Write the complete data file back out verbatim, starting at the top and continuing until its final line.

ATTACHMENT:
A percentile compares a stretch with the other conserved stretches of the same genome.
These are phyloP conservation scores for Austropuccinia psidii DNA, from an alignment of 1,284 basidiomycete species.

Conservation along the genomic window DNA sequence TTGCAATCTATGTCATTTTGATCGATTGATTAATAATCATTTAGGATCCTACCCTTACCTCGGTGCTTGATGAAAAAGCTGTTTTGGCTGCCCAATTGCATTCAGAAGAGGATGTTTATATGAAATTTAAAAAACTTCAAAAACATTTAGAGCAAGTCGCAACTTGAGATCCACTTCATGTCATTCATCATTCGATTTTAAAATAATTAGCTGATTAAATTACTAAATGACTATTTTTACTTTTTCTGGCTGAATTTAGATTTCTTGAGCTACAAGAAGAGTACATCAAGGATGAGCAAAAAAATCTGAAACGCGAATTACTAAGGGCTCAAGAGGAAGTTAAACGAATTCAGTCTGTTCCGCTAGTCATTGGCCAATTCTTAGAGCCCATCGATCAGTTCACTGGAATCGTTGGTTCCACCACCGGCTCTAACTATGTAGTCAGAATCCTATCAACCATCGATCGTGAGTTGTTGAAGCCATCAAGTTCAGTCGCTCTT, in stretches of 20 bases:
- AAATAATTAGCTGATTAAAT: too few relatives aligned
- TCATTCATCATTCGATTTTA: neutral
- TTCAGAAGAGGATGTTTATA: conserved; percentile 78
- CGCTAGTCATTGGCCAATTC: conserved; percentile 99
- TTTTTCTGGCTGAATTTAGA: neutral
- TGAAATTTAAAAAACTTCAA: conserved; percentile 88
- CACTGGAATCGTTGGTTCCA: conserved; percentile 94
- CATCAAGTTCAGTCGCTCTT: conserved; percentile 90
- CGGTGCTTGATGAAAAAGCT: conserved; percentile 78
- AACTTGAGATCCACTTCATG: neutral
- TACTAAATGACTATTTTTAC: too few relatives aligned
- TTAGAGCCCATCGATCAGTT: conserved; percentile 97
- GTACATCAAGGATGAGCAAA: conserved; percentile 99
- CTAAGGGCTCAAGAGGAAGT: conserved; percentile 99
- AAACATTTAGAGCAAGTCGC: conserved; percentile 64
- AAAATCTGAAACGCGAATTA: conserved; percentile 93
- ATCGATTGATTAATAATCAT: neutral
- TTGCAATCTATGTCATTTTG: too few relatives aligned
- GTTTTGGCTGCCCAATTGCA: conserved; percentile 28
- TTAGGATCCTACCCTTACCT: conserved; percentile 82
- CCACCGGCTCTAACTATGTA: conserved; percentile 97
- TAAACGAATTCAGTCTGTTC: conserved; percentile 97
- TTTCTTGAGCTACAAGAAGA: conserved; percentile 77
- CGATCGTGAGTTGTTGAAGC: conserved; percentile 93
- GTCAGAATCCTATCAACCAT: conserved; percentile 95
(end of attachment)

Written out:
A percentile compares a stretch with the other conserved stretches of the same genome.
These are phyloP conservation scores for Austropuccinia psidii DNA, from an alignment of 1,284 basidiomycete species.

Conservation along the genomic window DNA sequence TTGCAATCTATGTCATTTTGATCGATTGATTAATAATCATTTAGGATCCTACCCTTACCTCGGTGCTTGATGAAAAAGCTGTTTTGGCTGCCCAATTGCATTCAGAAGAGGATGTTTATATGAAATTTAAAAAACTTCAAAAACATTTAGAGCAAGTCGCAACTTGAGATCCACTTCATGTCATTCATCATTCGATTTTAAAATAATTAGCTGATTAAATTACTAAATGACTATTTTTACTTTTTCTGGCTGAATTTAGATTTCTTGAGCTACAAGAAGAGTACATCAAGGATGAGCAAAAAAATCTGAAACGCGAATTACTAAGGGCTCAAGAGGAAGTTAAACGAATTCAGTCTGTTCCGCTAGTCATTGGCCAATTCTTAGAGCCCATCGATCAGTTCACTGGAATCGTTGGTTCCACCACCGGCTCTAACTATGTAGTCAGAATCCTATCAACCATCGATCGTGAGTTGTTGAAGCCATCAAGTTCAGTCGCTCTT, in stretches of 20 bases:
- AAATAATTAGCTGATTAAAT: too few relatives aligned
- TCATTCATCATTCGATTTTA: neutral
- TTCAGAAGAGGATGTTTATA: conserved; percentile 78
- CGCTAGTCATTGGCCAATTC: conserved; percentile 99
- TTTTTCTGGCTGAATTTAGA: neutral
- TGAAATTTAAAAAACTTCAA: conserved; percentile 88
- CACTGGAATCGTTGGTTCCA: conserved; percentile 94
- CATCAAGTTCAGTCGCTCTT: conserved; percentile 90
- CGGTGCTTGATGAAAAAGCT: conserved; percentile 78
- AACTTGAGATCCACTTCATG: neutral
- TACTAAATGACTATTTTTAC: too few relatives aligned
- TTAGAGCCCATCGATCAGTT: conserved; percentile 97
- GTACATCAAGGATGAGCAAA: conserved; percentile 99
- CTAAGGGCTCAAGAGGAAGT: conserved; percentile 99
- AAACATTTAGAGCAAGTCGC: conserved; percentile 64
- AAAATCTGAAACGCGAATTA: conserved; percentile 93
- ATCGATTGATTAATAATCAT: neutral
- TTGCAATCTATGTCATTTTG: too few relatives aligned
- GTTTTGGCTGCCCAATTGCA: conserved; percentile 28
- TTAGGATCCTACCCTTACCT: conserved; percentile 82
- CCACCGGCTCTAACTATGTA: conserved; percentile 97
- TAAACGAATTCAGTCTGTTC: conserved; percentile 97
- TTTCTTGAGCTACAAGAAGA: conserved; percentile 77
- CGATCGTGAGTTGTTGAAGC: conserved; percentile 93
- GTCAGAATCCTATCAACCAT: conserved; percentile 95